I know that the news of author Sophie Hannah being commissioned to write a new Hercule Poirot novel is fairly old news, but it came across my radar again this week and I started to ponder whether I will read the new novel or not. My first reaction is ‘yes’ because I would love to read a new Poirot story and it will be interesting to see what Hannah (none of whose novels I’ve been able to get through) will do with the tale, but we’ll see how I feel when it’s actually released. Will you read it?
The best thing about this past week was that I finally picked up steam in my reading again and it’s all due to making a plan. Once again, I’ve learned that I read more and better by making a reading list and following it scrupulously. I finished Mrs.Tim Carries On (brilliant) and am almost finished with Guard Your Daughters. It feels so nice to be reading again.
At work I listened to an inspiring webinar on readers’ advisory that is going to guide my reading for the rest of the year. Classics are my favorite genre and I would read them exclusively if I didn’t feel a duty as a librarian (and it is something I do get paid for) to keep up with contemporary literature of all types. I will fit classics in, but you might see a bit more variety in the books that I feature here. I was also approved to start the Big Book Discussion and I’m taking the opportunity to read a classic for work. The first book we’re going to discuss is Bleak House. I broke the reading up into fairly equal thirds and the discussions will run from March – May. Let’s hope I’m not the only person who shows up at the first discussion!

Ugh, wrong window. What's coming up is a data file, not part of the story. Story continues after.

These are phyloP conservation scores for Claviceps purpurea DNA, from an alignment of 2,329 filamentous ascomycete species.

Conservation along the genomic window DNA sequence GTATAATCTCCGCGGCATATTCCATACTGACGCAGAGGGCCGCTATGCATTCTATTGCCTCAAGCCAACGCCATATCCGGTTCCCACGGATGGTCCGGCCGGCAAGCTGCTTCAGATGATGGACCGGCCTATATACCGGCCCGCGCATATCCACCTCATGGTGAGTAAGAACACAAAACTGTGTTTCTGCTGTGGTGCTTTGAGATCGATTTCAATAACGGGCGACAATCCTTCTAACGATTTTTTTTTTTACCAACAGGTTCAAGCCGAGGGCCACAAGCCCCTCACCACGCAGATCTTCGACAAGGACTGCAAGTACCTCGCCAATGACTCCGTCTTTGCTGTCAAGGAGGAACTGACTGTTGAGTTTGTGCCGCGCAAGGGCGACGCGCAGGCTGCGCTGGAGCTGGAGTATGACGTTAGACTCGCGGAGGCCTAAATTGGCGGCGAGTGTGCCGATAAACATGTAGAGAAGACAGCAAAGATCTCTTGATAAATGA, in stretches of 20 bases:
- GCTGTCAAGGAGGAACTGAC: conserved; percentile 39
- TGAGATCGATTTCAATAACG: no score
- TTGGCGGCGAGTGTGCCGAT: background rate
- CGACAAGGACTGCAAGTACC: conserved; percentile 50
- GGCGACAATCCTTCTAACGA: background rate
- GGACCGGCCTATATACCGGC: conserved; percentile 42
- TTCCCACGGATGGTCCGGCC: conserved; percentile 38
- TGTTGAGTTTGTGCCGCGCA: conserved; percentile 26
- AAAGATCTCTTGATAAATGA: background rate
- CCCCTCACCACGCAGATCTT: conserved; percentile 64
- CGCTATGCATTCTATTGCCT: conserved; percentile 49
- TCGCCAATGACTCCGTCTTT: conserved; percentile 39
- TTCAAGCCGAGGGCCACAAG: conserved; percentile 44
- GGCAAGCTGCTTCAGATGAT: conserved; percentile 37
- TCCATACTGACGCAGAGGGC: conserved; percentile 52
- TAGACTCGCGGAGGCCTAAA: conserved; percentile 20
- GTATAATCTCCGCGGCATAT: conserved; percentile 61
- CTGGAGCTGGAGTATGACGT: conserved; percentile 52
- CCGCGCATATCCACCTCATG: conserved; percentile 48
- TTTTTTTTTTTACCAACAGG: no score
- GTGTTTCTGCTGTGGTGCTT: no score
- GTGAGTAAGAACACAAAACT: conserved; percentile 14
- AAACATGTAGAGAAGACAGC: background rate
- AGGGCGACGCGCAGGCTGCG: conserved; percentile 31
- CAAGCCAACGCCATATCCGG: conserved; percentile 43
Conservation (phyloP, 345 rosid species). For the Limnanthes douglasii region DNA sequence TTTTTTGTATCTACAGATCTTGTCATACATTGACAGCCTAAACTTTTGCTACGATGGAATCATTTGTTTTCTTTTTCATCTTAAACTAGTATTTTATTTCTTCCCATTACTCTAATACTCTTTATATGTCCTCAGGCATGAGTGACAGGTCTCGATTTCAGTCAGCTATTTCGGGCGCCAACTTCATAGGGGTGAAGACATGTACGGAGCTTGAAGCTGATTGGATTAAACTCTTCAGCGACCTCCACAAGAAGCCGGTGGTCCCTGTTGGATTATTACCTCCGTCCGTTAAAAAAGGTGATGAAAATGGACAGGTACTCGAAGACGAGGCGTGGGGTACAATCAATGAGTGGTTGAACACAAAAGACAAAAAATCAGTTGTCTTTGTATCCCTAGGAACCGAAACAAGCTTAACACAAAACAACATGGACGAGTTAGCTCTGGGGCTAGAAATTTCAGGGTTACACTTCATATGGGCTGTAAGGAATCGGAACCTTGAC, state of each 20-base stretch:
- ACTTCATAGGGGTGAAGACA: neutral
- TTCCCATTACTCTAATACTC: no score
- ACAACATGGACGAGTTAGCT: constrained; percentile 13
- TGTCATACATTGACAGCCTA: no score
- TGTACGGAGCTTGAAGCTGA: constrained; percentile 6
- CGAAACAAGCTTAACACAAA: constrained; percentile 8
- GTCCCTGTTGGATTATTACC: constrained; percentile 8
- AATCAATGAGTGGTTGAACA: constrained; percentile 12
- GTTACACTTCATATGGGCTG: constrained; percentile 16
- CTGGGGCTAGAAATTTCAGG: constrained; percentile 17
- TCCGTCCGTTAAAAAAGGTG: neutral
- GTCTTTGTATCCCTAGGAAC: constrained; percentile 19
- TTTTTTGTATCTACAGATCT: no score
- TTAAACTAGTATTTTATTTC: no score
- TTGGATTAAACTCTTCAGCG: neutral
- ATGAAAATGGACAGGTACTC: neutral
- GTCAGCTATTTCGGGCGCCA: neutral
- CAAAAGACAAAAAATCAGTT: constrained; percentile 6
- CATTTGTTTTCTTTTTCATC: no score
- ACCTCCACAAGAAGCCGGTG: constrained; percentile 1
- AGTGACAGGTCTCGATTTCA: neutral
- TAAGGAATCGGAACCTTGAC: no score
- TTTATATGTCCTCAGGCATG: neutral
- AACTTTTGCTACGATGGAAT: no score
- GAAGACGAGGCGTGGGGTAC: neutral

Have you watched any of the films nominated for the Academy Awards? Last week, despite the current controversy surrounding its director, I watched Blue Jasmine. Cate Blanchett and Sally Hawkins are nominated for Best Actress and Best Actress in a Supporting Role for the film. I’m not much of a movie goer these days so I watched it at home on DVD and thought it was good – not a film that astonished me or significantly moved me, but it had a quiet sadness that lingered in my mind. Cate Blanchett plays a woman out of touch with reality with a subtle genius that completely absorbs you. The film has a flashback structure that really works well and helps to intensify Jasmine’s spiral into mental illness. I doubt I will watch any of the other nominated films before the ceremony, but at some point I’d like to see Gravity,Twelve Years a Slave and Nebraska.